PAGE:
Between Pardonand Praise
THERE is some bad news for those who identify with hardline Islam. The results of a survey done by the Indonesian Survey Institute (LSI) indicate that public approval of radical Islamic organizations has tended to decrease over the past three years. “There is a significant decrease in this tendency,” said Saiful Mujani, LSI Executive Director, when conveying his institute’s findings last Friday. This survey polled 1,200 respondents from all of Indonesia’s provinces.
For Saiful, the results of the poll are not surprising. The survey, which has been conducted annually since 2005, also indicates a decreased tendency in Islamically-oriented political values compared to secular political values. A total of 57 percent of respondents said they held secular political values, 33 percent held Islamic political values, and 10 percent had no preference.
The organizations that were categorized as Islamic movement organizations were those that were founded on Islamic values, and which aim at spreading Islamic values or to defend Islam from powers considered to be a threat. These include, among others, the Indonesian Mujahidin Council (MMI), Islam Defenders Front (FPI), Jemaah Islamiyah, Ngruki Islamic Boarding School, Hizbut Tahrir Indonesia (HTI), Justice & Prosperity Party (PKS), and the United Development Party (PPP).
In general, respondents said that they did not approve of the work of the FPI, MMI, or HTI. This was caused by many factors, among them mass media coverage. “The frequent news coverage of the sweepings done by FPI also influenced the decline in approval from respondents,” said Saiful. Other factors included limited personnel and sources of funding. One thing which may not be overlooked is resistance from the secular segment of society. He pointed out the defeat of the PKS candidate in the election of the Governor of Jakarta as one form of resistance from the secular group. From all of the respondents, “Those actively involved in these organizations was less than 2 percent,” said Saiful.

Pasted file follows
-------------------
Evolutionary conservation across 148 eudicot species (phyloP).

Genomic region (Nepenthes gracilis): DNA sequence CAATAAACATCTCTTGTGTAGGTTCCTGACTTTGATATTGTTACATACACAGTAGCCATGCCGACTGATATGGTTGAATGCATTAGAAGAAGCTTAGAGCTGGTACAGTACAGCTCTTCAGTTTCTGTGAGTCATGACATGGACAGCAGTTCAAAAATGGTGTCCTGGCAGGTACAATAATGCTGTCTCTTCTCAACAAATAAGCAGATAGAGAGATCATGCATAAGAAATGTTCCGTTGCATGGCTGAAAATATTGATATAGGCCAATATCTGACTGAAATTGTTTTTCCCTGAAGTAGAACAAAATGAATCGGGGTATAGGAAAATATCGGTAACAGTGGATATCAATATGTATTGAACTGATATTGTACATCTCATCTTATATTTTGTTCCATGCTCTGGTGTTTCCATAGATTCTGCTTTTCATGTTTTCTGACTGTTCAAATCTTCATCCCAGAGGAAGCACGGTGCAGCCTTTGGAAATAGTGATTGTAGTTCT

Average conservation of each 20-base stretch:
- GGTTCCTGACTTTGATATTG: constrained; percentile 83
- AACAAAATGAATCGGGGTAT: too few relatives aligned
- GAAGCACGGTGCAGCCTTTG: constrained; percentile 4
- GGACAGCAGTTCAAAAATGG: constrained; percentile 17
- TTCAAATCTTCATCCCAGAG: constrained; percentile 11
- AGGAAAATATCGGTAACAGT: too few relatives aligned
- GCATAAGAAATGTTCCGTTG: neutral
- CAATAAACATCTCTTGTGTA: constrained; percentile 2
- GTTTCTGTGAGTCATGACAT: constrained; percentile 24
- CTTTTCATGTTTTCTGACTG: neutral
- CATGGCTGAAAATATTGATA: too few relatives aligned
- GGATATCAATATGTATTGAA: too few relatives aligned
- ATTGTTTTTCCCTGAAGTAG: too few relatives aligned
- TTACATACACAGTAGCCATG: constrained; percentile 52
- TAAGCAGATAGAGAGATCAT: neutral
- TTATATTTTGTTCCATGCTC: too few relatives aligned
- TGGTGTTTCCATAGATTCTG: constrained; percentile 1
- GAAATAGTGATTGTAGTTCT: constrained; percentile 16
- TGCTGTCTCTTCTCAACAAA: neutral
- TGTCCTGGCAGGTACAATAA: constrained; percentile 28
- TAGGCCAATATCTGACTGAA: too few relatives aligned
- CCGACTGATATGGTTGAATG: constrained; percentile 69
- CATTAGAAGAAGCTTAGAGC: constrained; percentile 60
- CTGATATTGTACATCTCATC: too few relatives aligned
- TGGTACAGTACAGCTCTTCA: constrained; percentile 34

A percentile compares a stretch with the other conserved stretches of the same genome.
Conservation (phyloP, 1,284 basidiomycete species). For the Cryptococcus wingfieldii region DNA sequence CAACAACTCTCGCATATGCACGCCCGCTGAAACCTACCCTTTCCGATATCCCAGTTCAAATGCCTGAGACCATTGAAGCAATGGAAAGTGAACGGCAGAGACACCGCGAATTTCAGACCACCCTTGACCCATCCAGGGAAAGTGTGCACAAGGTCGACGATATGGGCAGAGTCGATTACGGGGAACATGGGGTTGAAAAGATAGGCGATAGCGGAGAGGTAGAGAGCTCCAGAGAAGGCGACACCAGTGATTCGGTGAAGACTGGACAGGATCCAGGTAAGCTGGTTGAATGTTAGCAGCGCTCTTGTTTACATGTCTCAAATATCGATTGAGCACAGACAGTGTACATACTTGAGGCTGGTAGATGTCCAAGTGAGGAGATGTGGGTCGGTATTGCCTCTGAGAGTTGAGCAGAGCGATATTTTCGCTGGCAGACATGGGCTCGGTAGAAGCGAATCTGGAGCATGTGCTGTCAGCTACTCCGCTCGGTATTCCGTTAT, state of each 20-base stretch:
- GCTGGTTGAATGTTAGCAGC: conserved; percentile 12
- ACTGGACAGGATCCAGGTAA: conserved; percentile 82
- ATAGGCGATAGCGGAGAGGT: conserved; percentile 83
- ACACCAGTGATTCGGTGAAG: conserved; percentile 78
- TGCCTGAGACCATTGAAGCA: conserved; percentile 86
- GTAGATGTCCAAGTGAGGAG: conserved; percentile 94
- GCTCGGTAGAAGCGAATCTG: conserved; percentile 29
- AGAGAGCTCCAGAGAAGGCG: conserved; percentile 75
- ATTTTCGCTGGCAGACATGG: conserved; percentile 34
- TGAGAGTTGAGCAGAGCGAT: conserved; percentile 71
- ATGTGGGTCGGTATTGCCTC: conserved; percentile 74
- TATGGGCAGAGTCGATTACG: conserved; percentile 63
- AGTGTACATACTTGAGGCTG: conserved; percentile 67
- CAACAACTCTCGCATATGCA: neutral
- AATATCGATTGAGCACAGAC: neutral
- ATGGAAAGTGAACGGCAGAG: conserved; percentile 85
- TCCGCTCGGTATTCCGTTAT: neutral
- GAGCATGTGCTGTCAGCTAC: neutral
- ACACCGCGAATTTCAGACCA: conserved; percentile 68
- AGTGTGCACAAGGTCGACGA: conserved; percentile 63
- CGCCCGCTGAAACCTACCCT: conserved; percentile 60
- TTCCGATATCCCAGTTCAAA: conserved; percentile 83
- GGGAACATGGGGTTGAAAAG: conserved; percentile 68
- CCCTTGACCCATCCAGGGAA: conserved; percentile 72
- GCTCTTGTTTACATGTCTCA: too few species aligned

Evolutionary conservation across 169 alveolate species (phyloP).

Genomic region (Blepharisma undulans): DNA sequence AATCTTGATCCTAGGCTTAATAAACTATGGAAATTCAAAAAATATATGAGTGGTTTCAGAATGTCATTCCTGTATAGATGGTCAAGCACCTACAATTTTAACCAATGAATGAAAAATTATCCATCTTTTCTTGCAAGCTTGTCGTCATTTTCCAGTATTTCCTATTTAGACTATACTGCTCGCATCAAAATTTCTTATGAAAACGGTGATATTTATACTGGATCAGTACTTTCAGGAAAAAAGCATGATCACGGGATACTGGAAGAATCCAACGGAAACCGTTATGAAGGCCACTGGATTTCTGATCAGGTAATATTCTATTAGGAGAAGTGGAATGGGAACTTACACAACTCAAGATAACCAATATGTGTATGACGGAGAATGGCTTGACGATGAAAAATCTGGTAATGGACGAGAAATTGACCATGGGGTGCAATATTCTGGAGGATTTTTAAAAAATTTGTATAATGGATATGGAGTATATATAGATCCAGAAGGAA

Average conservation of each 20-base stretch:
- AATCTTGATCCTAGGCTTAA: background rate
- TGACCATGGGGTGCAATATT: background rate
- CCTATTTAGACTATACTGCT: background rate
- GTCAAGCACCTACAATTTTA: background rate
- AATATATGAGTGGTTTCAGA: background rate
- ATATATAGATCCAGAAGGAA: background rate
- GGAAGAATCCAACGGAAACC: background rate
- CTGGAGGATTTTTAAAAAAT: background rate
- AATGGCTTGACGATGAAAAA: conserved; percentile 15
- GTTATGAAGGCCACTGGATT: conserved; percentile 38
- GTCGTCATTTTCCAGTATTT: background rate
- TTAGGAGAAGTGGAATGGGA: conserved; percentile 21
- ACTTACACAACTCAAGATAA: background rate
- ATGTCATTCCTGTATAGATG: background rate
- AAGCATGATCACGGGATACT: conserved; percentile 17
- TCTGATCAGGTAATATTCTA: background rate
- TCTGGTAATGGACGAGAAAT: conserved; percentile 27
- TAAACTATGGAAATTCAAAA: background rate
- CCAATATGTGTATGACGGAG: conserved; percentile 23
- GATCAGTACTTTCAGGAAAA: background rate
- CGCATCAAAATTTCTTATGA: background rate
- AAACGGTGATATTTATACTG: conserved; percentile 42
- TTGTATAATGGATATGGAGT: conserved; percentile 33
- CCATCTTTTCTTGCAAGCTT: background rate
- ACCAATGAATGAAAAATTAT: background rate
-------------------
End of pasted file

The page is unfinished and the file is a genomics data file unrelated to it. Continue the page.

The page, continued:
Ahmad Sobri Lubis of the FPI Central Leadership Board did not care about the results of this survey. “That’s only a survey. It could happen that those who were surveyed did not actually know anything,” he said. The findings, he said, did not reflect the true state of affairs. “In the field, our efforts have received a wide level of support.” Chairman of the MMI Data and Information Center, Fauzan Al-Anshari, felt the same way. “These findings are odd. As someone in the field who is publicizing this, I have seen great public interest,” said Fauzan.
He said that he believes more in the findings of the Islamic and Public Studies Center of Syarif Hidayatullah State Islamic University (UIN) in 2004. This body found that there was 75 percent support for Shari’a or the Islamic legal system. “That figure is more rational, because Muslims account for about 88 percent of the total population of Indonesia,” said Fauzan.
According to him, this decrease in approval could also have been triggered by media coverage which focuses on the negative aspects of the activities of radical Islamic movements such as MMI and FPI. He mentioned the matter of reporting on the sweeping of nightclubs. “The media only highlights the negative side,” said Fauzan. Sobri Lubis agreed with Fauzan. “The media’s dreadful campaign could have triggered the emergence of this sort of view,” he said.
Fauzan also did not agree with the finding of the LSI survey which said that the public is tending to be more secular. Even if this is true, this is only to be found in the cities. However, he also recognized that the values of Islamic law being expounded by the MMI, including efforts to encourage the application of Islamic law and the birth of an Islamic criminal code, have not been widely disseminated to the greater public. “Because ustad (Islamic scholars) at the lower levels are still mostly focusing on the promotion of good moral behavior,” he said.
A different opinion can be heard from the Liberal Islam Network (JIL), an organization which has been fighting hard against radical Islamic views. “My comment is alhamdulillah (praise be to God) and astagfirullah (I ask God’s forgiveness),” said Hamid Basyaib, a JIL activist. “Alhamdulillah because most of the public has a secular viewpoint. Astagfirullah because there are still 33 percent who support hardline Islam,” he said.
However, Hamid is still thankful that the stance of this 33 percent is not reflected in support for Islam-based political parties. The LSI survey also found that the number of respondents who vote for Islamic political parties, namely PPP and PKS, tended to stagnate between 5 to 7 percent. “The sentiment for these two parties had tended to remain stagnant, if not decrease,” said Saiful.
Tempo Magazine, No. 07/VIII/October 16-22, 2007